My crippling craving for attention suggests that I have at least one or two “fans” of my Bookmunch reviews. If either of you are reading today, lean in because today’s effort is especially targeted at you. I promise complete transparency about my review of this incredibly brilliant novel by Lazlo Krasznahorkai, Baron Wenckheim’s Homecoming.
I can’t review it.
No, that isn’t true. I can’t do justice to its affect on me. I could cobble together a couple of paragraphs that describe the rather meagre plot (Anita Brookner or William Trevor would pare it down to a tight 150 pages) and spice it a few adjectives that wouldn’t even remotely capture the intensity of my reaction to it. I am aware of my expository limitations. LK deserves more.
Don’t misunderstand; I loved this novel. But I don’t know how to carve out the time to describe it cogently without spending another week re-reading its nearly 600 pages and then another week sifting through my thoughts and observations to locate a coherent thesis around which to defend my argument.
A quarter of the way into Baron Wenckheim’s Homecoming, LK drops the most sustained, muscular, frantically insane chunk of writing that I’ve read since my favourite passages in Pynchon’s Gravity’s Rainbow. My desire is to share it in the hopes that at least one person will read it, be astonished by it, and become a convert. Its context is simple. A small Hungarian town has been anticipating the return of the Baron, and this is what happens as he steps out of his car:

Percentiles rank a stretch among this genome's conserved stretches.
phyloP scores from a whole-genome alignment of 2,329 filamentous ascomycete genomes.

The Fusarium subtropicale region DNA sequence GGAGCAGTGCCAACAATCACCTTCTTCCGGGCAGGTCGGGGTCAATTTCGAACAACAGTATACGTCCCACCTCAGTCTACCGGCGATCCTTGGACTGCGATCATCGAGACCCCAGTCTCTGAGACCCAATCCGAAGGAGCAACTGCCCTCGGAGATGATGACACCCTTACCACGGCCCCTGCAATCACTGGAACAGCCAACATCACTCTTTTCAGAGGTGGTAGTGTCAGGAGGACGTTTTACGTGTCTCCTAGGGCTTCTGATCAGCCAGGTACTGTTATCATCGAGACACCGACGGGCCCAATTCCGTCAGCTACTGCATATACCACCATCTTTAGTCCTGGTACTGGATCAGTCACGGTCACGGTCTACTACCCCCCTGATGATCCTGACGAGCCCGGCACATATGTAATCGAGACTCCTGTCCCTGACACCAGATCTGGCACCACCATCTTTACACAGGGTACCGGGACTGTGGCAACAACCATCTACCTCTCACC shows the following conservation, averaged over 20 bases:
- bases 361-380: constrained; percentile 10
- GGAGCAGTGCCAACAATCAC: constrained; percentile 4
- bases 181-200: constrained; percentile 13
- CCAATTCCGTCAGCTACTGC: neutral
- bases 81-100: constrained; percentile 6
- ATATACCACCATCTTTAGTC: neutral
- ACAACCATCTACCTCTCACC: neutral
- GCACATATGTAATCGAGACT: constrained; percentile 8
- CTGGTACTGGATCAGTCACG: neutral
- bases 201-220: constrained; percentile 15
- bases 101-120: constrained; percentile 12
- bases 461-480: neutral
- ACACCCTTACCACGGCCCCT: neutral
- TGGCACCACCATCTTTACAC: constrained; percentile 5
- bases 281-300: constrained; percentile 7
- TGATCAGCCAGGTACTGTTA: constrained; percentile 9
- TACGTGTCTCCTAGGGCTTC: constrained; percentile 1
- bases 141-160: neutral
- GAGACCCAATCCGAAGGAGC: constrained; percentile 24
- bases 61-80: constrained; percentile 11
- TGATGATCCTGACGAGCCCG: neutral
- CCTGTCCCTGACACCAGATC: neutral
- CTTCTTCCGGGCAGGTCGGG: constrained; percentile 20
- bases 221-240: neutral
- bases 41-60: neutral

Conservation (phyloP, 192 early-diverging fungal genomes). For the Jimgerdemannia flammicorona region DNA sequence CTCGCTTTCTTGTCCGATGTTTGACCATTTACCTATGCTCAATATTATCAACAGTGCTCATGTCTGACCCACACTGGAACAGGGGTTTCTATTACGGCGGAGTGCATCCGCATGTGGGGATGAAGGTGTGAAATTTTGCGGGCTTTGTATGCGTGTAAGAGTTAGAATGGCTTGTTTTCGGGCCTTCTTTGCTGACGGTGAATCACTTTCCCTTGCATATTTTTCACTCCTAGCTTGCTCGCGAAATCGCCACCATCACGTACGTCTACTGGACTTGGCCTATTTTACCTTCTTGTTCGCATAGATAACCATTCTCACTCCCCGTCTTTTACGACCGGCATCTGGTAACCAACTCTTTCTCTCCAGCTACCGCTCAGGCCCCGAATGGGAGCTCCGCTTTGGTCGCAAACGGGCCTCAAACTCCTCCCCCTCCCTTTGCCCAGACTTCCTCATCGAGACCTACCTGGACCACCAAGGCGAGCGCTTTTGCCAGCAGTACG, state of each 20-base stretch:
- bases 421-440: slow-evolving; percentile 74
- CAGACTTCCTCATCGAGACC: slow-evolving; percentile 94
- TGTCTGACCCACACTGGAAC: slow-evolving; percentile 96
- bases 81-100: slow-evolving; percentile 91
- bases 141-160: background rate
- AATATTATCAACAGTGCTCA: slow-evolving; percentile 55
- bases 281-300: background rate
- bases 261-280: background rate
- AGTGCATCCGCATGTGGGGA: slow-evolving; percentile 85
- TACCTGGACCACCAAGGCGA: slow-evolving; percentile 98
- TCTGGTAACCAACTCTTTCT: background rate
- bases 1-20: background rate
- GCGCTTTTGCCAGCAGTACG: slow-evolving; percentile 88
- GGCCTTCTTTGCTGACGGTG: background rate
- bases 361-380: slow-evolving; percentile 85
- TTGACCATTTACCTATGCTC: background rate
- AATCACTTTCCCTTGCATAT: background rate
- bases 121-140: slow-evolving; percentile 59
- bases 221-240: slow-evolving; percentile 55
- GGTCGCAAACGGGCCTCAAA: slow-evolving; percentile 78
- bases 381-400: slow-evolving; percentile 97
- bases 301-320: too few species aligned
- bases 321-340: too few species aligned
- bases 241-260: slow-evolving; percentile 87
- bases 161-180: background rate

“[The biker] raised his pint glass to drain the last drop from it, but then suddenly he stopped halfway through the movement, and the others stopped . . . and for one moment, the entire Biker Bar and the picture on the television screen came to a standstill, the hand of the barman behind the counter came to a standstill, as it was just approaching the opened drawer of the cash register holding a one-thousand-forint note, and in all the pint glasses the beer foam came to a standstill, and . . . on the counter, all of the points of light in the beer rings froze, because everything stopped, everything came to a dead halt, everything froze, . . . because this moment somehow had become shattered — as if some kind of weighty, dark, horrific fear had broken out, disturbing everything that existed, and everyone looked up, . . . awry, at the television screen, . . . but there was nothing up there, because on the television screen the picture had also come to a stop, . . and no one and nothing knew what to do next. . . [Something] had happened, and it all happened exactly in that same moment, . . . everything came to a halt, from fear, to a dead stop because of the fear which had swept across the city, although nobody had lost their common sense; this fear which came upon them was overpowering, and everybody gazed up, awry, seeking for an explanation as to what this was, but there was no explanation, there was only fear, pure fear of something unknown. . . . Whoever saw anything of this didn’t comprehend anything, because that person wouldn’t be able to understand, because a pause had arisen in elementary knowledge and in basic interpretation, so no one could understand who they were or what they were doing here, . . . in short there were more than a few who met up with this stupefying automobile convoy, more than a few who saw them, . . . and maybe they really saw him too, but no one was able to understand anything about this whole thing, because nobody had any idea of what this was, where they had come from, where they were going, and most of all why, such was this spectral line of cars — they glided across the city. . . although nobody would have thought they weren’t here, but at the same time they wouldn’t have thought, yes, they were here, because they weren’t able to think, and, especially, they weren’t able to say that they saw what they saw, because perhaps they hadn’t even seen anything, and yet it was impossible not to see this thing that perhaps didn’t even exist, in any event whoever was out there on the streets wouldn’t have recognized even a single one of these cars if they had dared to try — if they caught a glimpse of them at all — because these cars were impossible to identify: . . . this infinite number of vehicles. . . seemed to belong to some kind of otherworldly army than any actual procession of cars, . . . — even before he got out of the car . . . they were circling around him, doing something around him, and he didn’t even move while he stood there, everyone was doing something with deathly precision, . . . more precisely it was clear that it was something that needed to happen, but nobody was capable of understanding what the point was or what this matter was in which the first and then the second and then the third automobile — and so forth until the one hundredth — was just now proceeding; . . . those who saw him — and they weren’t very many — only saw that his face was unflinching, and very serious, and very severe, and . . . very impatient; for those, who afterword denied forever having seen him on the main square, their sense was that he was traveling with this formidable army in some kind of monumentally important affair. . . as if at the beginning of one moment an entire army had driven through the city, and then, at the end of that moment, completely disappeared — and all because of this matter, which was perfectly concealed from them, and yet of such monumental importance . . .